The office of Congresswoman Eleanor Holmes Norton (D-DC) announced that, in a significant boost for District of Columbia home rule, Senator Mark Begich (D-AK), the chair of the subcommittee with jurisdiction over D.C., today introduced companion bills to Norton's budget autonomy and legislative autonomy bills. Senator Tom Carper (D-DE), chair of the Committee on Homeland Security and Governmental Affairs, which has jurisdiction over D.C., is a co-sponsor of both bills. The Senate legislative autonomy bill, like Norton's, is titled the "District of Columbia Paperwork Reduction Act," and appears to be the first D.C. legislative autonomy bill that has ever been introduced in the Senate. It would eliminate the congressional review period for legislation passed by the D.C. Council. The Senate budget autonomy bill is titled the "D.C. Budget Accountability Act of 2014." It would allow the District's local taxpayer-raised budget to take effect without congressional approval, and would allow D.C. to set its own fiscal year.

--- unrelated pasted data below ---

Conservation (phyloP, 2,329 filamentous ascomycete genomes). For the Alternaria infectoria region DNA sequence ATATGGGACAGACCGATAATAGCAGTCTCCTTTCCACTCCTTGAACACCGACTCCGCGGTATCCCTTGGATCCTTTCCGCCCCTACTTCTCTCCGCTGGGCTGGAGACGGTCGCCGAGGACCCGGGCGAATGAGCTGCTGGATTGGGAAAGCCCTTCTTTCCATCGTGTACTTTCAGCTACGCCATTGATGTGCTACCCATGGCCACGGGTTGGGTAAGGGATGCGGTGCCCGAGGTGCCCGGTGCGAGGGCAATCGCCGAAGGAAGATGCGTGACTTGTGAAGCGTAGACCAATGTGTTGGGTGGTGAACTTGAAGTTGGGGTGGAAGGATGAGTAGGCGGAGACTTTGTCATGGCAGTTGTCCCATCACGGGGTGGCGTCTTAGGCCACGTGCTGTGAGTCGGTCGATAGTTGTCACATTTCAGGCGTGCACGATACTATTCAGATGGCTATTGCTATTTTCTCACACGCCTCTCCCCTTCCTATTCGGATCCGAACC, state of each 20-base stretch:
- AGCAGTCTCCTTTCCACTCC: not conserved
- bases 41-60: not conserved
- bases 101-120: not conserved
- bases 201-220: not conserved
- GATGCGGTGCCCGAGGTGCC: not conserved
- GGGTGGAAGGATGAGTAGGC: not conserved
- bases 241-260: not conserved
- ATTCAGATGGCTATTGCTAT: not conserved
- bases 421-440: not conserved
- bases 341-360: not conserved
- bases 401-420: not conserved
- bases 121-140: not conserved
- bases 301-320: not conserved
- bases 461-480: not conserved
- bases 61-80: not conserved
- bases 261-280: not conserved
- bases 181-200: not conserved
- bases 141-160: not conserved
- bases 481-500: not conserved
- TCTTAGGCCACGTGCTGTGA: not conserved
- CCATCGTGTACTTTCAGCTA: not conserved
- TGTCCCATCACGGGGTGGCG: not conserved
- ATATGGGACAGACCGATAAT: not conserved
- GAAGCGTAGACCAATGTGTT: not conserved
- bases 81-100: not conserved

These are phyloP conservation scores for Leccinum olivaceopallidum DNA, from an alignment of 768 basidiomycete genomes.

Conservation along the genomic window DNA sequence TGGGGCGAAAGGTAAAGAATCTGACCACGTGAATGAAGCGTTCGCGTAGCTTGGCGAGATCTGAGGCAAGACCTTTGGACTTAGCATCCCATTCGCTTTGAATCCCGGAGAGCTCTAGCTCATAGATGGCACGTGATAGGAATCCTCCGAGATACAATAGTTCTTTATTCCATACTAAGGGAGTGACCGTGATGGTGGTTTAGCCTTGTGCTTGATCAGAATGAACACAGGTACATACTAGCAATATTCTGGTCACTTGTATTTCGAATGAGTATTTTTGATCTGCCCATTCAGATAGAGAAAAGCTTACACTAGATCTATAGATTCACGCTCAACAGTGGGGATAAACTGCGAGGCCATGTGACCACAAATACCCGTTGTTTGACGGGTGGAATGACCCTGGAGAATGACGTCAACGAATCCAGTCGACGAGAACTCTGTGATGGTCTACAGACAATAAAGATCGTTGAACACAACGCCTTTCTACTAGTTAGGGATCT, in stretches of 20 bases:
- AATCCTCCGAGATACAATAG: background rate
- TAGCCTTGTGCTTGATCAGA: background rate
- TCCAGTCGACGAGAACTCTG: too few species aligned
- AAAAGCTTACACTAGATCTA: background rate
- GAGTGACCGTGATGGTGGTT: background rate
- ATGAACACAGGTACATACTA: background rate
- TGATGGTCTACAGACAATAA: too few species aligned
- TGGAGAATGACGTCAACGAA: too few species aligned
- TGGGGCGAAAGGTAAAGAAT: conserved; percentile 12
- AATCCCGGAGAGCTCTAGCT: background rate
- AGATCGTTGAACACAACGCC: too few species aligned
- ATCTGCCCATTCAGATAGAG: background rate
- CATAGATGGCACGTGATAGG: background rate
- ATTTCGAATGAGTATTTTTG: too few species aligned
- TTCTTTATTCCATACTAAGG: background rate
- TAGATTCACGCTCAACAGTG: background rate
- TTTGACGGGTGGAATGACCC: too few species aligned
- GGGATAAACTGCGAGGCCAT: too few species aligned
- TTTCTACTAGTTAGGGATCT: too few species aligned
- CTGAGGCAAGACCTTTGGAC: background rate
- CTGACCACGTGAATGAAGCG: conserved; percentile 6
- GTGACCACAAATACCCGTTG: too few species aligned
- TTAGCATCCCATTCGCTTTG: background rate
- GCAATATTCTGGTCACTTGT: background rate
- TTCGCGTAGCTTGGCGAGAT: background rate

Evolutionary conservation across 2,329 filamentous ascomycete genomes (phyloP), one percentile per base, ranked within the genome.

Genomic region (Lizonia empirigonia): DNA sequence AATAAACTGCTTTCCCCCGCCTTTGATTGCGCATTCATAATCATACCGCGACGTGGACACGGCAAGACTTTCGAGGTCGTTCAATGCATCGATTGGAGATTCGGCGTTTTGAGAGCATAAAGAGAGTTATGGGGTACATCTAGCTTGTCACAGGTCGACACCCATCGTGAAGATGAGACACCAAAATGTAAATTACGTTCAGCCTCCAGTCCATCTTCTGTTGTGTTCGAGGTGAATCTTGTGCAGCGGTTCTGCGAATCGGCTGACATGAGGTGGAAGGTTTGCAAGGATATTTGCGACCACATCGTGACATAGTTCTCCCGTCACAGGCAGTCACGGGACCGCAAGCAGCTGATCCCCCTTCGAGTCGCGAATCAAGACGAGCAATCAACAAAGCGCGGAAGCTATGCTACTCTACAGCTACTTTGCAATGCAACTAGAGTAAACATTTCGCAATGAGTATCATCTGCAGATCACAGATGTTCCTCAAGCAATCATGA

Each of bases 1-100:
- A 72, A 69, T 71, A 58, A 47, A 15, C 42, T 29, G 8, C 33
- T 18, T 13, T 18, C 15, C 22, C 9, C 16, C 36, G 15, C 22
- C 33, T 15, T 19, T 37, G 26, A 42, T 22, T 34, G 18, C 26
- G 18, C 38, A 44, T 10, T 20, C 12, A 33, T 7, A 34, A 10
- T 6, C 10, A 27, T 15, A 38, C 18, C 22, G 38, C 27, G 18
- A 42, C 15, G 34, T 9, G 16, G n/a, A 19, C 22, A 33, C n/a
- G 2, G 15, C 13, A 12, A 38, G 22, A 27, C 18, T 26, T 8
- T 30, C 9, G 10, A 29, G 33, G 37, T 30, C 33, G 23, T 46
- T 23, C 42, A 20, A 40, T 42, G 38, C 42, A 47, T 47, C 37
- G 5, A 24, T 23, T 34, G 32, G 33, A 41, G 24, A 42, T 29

"We are grateful that Senator Begich, joined by Senator Carper, has introduced bills that would eliminate two of the great deficiencies in local democracy in the District of Columbia," Congresswoman Norton said. "Senator Begich, a former mayor of Anchorage, showed deep understanding of how impediments in passing local laws and implementing a local budget can wreak havoc on operating a local government when I testified before his subcommittee at a hearing on the effects of federal government shutdowns on the District. Since becoming chair of the full committee, Senator Carper has used his leadership to significantly advance home rule and democracy in D.C. in important ways."
"I have never been shy about tackling federal overreach where I see it. These bills will bring some much needed common sense to the relationship between Congress and the District's government," Senator Begich said. "Alaskans know that local leaders need to make tough choices and be held accountable when putting together their own budgets. I am glad to help Congresswoman Norton move forward on the reforms she has championed for so long."